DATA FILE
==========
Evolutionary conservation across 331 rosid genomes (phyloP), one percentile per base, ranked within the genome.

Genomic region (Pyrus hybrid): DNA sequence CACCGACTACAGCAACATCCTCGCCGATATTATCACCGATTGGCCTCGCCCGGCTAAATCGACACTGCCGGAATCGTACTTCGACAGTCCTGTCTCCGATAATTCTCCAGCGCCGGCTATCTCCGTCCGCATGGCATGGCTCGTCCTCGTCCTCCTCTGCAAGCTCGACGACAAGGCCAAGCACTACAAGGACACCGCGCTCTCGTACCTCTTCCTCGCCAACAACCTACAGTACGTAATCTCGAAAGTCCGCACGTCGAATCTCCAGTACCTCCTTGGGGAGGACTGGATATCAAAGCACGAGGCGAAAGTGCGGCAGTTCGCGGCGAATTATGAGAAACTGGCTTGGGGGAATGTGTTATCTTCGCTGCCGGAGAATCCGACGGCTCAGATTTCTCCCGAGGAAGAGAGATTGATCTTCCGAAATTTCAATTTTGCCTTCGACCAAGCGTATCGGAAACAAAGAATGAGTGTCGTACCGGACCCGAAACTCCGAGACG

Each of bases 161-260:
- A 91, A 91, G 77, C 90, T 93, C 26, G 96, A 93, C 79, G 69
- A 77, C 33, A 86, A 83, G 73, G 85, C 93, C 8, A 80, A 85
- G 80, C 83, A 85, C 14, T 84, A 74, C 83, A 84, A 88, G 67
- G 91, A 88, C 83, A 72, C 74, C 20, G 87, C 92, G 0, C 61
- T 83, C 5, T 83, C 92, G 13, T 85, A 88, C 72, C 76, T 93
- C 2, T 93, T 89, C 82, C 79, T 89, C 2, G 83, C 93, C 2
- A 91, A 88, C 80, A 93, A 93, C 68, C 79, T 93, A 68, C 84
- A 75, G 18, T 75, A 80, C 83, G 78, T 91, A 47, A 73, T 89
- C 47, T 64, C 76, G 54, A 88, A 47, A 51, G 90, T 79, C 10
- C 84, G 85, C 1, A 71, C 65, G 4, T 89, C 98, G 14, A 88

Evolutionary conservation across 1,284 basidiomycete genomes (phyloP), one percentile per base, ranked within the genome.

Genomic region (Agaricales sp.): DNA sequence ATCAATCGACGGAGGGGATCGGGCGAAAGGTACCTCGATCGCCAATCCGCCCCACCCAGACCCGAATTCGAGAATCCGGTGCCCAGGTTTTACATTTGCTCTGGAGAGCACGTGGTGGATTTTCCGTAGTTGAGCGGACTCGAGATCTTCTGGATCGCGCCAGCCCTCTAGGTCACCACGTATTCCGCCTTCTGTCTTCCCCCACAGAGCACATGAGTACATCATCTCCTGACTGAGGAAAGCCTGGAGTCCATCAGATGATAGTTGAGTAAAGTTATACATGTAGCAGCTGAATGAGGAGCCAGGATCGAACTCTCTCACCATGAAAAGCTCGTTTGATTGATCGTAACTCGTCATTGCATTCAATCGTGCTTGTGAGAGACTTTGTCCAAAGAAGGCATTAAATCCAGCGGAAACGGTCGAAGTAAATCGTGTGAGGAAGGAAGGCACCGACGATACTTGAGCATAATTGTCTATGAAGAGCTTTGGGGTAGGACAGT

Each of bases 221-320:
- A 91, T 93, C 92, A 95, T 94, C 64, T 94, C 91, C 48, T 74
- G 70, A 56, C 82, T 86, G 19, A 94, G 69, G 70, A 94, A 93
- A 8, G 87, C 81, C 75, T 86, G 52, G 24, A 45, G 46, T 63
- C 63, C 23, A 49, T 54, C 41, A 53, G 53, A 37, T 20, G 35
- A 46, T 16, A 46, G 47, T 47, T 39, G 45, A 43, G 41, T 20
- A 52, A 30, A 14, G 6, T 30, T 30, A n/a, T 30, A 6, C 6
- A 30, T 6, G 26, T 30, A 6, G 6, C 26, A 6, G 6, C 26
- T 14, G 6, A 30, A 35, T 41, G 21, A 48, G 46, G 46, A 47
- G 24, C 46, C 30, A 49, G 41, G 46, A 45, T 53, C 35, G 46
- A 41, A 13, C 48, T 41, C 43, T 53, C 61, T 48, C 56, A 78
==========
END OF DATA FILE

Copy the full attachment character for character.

Evolutionary conservation across 331 rosid genomes (phyloP), one percentile per base, ranked within the genome.

Genomic region (Pyrus hybrid): DNA sequence CACCGACTACAGCAACATCCTCGCCGATATTATCACCGATTGGCCTCGCCCGGCTAAATCGACACTGCCGGAATCGTACTTCGACAGTCCTGTCTCCGATAATTCTCCAGCGCCGGCTATCTCCGTCCGCATGGCATGGCTCGTCCTCGTCCTCCTCTGCAAGCTCGACGACAAGGCCAAGCACTACAAGGACACCGCGCTCTCGTACCTCTTCCTCGCCAACAACCTACAGTACGTAATCTCGAAAGTCCGCACGTCGAATCTCCAGTACCTCCTTGGGGAGGACTGGATATCAAAGCACGAGGCGAAAGTGCGGCAGTTCGCGGCGAATTATGAGAAACTGGCTTGGGGGAATGTGTTATCTTCGCTGCCGGAGAATCCGACGGCTCAGATTTCTCCCGAGGAAGAGAGATTGATCTTCCGAAATTTCAATTTTGCCTTCGACCAAGCGTATCGGAAACAAAGAATGAGTGTCGTACCGGACCCGAAACTCCGAGACG

Each of bases 161-260:
- A 91, A 91, G 77, C 90, T 93, C 26, G 96, A 93, C 79, G 69
- A 77, C 33, A 86, A 83, G 73, G 85, C 93, C 8, A 80, A 85
- G 80, C 83, A 85, C 14, T 84, A 74, C 83, A 84, A 88, G 67
- G 91, A 88, C 83, A 72, C 74, C 20, G 87, C 92, G 0, C 61
- T 83, C 5, T 83, C 92, G 13, T 85, A 88, C 72, C 76, T 93
- C 2, T 93, T 89, C 82, C 79, T 89, C 2, G 83, C 93, C 2
- A 91, A 88, C 80, A 93, A 93, C 68, C 79, T 93, A 68, C 84
- A 75, G 18, T 75, A 80, C 83, G 78, T 91, A 47, A 73, T 89
- C 47, T 64, C 76, G 54, A 88, A 47, A 51, G 90, T 79, C 10
- C 84, G 85, C 1, A 71, C 65, G 4, T 89, C 98, G 14, A 88

Evolutionary conservation across 1,284 basidiomycete genomes (phyloP), one percentile per base, ranked within the genome.

Genomic region (Agaricales sp.): DNA sequence ATCAATCGACGGAGGGGATCGGGCGAAAGGTACCTCGATCGCCAATCCGCCCCACCCAGACCCGAATTCGAGAATCCGGTGCCCAGGTTTTACATTTGCTCTGGAGAGCACGTGGTGGATTTTCCGTAGTTGAGCGGACTCGAGATCTTCTGGATCGCGCCAGCCCTCTAGGTCACCACGTATTCCGCCTTCTGTCTTCCCCCACAGAGCACATGAGTACATCATCTCCTGACTGAGGAAAGCCTGGAGTCCATCAGATGATAGTTGAGTAAAGTTATACATGTAGCAGCTGAATGAGGAGCCAGGATCGAACTCTCTCACCATGAAAAGCTCGTTTGATTGATCGTAACTCGTCATTGCATTCAATCGTGCTTGTGAGAGACTTTGTCCAAAGAAGGCATTAAATCCAGCGGAAACGGTCGAAGTAAATCGTGTGAGGAAGGAAGGCACCGACGATACTTGAGCATAATTGTCTATGAAGAGCTTTGGGGTAGGACAGT

Each of bases 221-320:
- A 91, T 93, C 92, A 95, T 94, C 64, T 94, C 91, C 48, T 74
- G 70, A 56, C 82, T 86, G 19, A 94, G 69, G 70, A 94, A 93
- A 8, G 87, C 81, C 75, T 86, G 52, G 24, A 45, G 46, T 63
- C 63, C 23, A 49, T 54, C 41, A 53, G 53, A 37, T 20, G 35
- A 46, T 16, A 46, G 47, T 47, T 39, G 45, A 43, G 41, T 20
- A 52, A 30, A 14, G 6, T 30, T 30, A n/a, T 30, A 6, C 6
- A 30, T 6, G 26, T 30, A 6, G 6, C 26, A 6, G 6, C 26
- T 14, G 6, A 30, A 35, T 41, G 21, A 48, G 46, G 46, A 47
- G 24, C 46, C 30, A 49, G 41, G 46, A 45, T 53, C 35, G 46
- A 41, A 13, C 48, T 41, C 43, T 53, C 61, T 48, C 56, A 78